Bruce Fischl, PhD, of the Martinos Center is the senior author of the Brain study. Additional co-authors are Nicholas Schmansky, Douglas Greve and David Salat of the Martinos Center; Howard Cabral, Boston University School of Public Health; Christopher Hess, William Dillon, Christine Glastonbury and Michael Weiner, University of California, San Francisco; and Randy Buckner, Harvard University and Howard Hughes Medical Institute. Support for the study came from the American Federation for Aging Research, the National Center for Research Resources, the National Institute for Biomedical Imaging and Bioengineering, the Mental Illness and Neuroscience Discovery Institute, the National Institute on Aging, the National Institute for Neurologic Disorders and Stroke and several other organizations.

Massachusetts General Hospital, established in 1811, is the original and largest teaching hospital of Harvard Medical School. The MGH conducts the largest hospital-based research program in the United States, with an annual research budget of more than $500 million and major research centers in AIDS, cardiovascular research, cancer, computational and integrative biology, cutaneous biology, human genetics, medical imaging, neurodegenerative disorders, regenerative medicine, systems biology, transplantation biology and photomedicine.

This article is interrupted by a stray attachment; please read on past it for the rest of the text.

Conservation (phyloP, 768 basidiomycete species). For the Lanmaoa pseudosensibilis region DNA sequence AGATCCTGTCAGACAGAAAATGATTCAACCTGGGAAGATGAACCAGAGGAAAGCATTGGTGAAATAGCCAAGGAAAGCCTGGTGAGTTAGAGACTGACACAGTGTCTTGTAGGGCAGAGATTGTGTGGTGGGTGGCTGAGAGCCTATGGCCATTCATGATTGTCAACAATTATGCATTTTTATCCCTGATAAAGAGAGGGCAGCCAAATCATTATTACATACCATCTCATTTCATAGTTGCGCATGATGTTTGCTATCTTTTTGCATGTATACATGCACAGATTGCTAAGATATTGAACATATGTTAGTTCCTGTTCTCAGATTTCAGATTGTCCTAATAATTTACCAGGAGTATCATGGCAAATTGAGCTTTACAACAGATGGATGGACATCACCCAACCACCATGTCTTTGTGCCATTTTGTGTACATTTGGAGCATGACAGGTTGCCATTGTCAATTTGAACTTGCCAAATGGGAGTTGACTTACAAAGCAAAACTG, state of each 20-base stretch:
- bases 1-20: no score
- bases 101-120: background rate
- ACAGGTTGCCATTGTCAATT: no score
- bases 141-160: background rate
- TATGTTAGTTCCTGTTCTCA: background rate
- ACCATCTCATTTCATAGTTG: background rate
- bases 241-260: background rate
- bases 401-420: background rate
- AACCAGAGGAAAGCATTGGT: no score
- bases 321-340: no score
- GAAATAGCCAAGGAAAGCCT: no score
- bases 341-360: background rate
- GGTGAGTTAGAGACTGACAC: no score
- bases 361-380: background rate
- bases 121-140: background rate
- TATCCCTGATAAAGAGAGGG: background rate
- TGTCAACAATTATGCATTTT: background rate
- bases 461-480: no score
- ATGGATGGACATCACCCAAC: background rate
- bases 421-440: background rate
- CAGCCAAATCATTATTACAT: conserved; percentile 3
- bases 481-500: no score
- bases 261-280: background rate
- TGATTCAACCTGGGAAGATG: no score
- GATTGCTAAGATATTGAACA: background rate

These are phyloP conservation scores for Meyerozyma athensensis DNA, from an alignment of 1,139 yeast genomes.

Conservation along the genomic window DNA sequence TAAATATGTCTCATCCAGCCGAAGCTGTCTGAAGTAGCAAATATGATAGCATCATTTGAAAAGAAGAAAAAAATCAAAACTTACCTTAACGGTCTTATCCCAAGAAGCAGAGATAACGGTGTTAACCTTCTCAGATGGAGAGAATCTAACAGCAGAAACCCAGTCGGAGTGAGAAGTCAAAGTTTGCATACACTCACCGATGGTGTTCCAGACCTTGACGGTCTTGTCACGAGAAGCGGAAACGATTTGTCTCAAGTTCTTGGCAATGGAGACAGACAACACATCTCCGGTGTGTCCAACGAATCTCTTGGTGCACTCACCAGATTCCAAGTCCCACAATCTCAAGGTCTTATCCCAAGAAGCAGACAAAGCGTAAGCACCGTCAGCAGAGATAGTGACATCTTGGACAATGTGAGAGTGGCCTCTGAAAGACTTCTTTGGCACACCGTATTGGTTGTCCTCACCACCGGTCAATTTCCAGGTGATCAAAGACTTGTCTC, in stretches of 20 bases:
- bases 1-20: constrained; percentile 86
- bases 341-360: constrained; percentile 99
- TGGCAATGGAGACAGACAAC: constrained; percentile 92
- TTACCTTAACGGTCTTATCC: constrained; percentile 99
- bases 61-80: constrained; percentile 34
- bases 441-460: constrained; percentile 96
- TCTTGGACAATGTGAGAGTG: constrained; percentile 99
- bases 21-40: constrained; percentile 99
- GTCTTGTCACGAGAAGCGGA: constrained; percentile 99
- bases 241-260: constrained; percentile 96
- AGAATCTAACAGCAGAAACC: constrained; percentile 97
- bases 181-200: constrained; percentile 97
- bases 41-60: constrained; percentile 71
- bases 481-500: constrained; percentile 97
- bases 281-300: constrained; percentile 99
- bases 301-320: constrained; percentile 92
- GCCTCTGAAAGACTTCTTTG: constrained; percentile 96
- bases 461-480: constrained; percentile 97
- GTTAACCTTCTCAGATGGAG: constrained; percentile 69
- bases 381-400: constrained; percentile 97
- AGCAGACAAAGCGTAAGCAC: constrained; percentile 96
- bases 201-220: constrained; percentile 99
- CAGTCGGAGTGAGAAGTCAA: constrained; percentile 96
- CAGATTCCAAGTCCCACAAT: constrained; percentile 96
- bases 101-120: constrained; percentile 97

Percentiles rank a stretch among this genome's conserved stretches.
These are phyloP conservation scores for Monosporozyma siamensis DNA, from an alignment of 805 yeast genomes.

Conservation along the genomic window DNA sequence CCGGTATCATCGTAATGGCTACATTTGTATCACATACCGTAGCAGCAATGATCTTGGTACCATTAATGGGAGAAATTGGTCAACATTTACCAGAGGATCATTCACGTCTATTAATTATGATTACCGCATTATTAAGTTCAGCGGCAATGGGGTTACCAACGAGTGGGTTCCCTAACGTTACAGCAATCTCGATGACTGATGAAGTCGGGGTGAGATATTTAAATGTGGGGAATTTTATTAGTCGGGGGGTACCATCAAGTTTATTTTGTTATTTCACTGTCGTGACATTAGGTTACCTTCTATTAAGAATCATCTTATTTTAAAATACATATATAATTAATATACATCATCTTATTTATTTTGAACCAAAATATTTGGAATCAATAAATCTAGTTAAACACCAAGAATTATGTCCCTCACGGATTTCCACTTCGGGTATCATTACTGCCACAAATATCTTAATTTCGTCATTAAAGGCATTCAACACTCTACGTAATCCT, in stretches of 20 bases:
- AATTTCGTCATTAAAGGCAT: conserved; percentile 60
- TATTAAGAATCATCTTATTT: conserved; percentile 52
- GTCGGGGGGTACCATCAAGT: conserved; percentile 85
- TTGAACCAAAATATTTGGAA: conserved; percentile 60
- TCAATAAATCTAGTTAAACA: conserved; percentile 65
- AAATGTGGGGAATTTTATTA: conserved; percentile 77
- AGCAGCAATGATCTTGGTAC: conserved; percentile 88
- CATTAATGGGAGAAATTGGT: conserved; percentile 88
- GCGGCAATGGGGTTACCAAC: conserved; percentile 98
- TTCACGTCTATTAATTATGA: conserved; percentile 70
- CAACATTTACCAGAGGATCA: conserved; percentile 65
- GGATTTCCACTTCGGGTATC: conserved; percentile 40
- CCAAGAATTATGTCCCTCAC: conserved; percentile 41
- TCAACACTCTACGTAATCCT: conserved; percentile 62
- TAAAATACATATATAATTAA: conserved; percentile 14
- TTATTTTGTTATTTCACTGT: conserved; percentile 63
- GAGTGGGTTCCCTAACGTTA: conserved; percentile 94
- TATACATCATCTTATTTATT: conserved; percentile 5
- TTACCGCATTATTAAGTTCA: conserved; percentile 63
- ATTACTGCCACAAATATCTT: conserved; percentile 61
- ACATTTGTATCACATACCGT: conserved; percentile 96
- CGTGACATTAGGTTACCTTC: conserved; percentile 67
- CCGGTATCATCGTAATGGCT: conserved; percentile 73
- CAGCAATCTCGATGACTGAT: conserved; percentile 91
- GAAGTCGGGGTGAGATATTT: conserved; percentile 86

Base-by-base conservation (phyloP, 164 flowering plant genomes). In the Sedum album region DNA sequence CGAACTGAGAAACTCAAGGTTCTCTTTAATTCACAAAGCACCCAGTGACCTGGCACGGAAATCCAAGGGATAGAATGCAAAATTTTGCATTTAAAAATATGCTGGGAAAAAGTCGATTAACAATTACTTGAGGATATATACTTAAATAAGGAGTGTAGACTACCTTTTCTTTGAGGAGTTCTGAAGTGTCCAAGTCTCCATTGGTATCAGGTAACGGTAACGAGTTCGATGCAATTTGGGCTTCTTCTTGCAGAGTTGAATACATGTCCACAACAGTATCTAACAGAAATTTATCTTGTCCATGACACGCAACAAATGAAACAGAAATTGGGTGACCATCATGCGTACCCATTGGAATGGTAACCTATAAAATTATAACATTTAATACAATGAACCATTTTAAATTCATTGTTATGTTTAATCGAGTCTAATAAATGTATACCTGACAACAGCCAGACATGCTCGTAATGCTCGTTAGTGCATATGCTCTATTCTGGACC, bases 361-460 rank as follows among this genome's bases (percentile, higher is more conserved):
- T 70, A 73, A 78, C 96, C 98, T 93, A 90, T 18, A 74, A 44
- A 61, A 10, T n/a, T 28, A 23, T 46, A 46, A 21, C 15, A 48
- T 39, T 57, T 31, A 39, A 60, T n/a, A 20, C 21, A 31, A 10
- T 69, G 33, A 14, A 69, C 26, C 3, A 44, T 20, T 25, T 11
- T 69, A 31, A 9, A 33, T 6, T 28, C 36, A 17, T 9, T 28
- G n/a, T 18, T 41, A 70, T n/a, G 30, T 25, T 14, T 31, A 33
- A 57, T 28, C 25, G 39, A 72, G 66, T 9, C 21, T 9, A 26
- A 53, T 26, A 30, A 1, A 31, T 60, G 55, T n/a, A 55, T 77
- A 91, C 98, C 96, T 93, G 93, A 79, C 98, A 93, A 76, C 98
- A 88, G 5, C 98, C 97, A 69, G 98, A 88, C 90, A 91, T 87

Sue McGreevey | EurekAlert!
Further information:
http://www.mgh.harvard.edu

More articles from Medical Engineering:

nachricht Novel breast tomosynthesis technique reduces screening recall rate
21.02.2017 | Radiological Society of North America

nachricht Biocompatible 3-D tracking system has potential to improve robot-assisted surgery
17.02.2017 | Children's National Health System

All articles from Medical Engineering >>>

The most recent press releases about innovation >>>

Die letzten 5 Focus-News des innovations-reports im Überblick:

Im Focus: Breakthrough with a chain of gold atoms

In the field of nanoscience, an international team of physicists with participants from Konstanz has achieved a breakthrough in understanding heat transport

In the field of nanoscience, an international team of physicists with participants from Konstanz has achieved a breakthrough in understanding heat transport

Im Focus: DNA repair: a new letter in the cell alphabet

Results reveal how discoveries may be hidden in scientific “blind spots”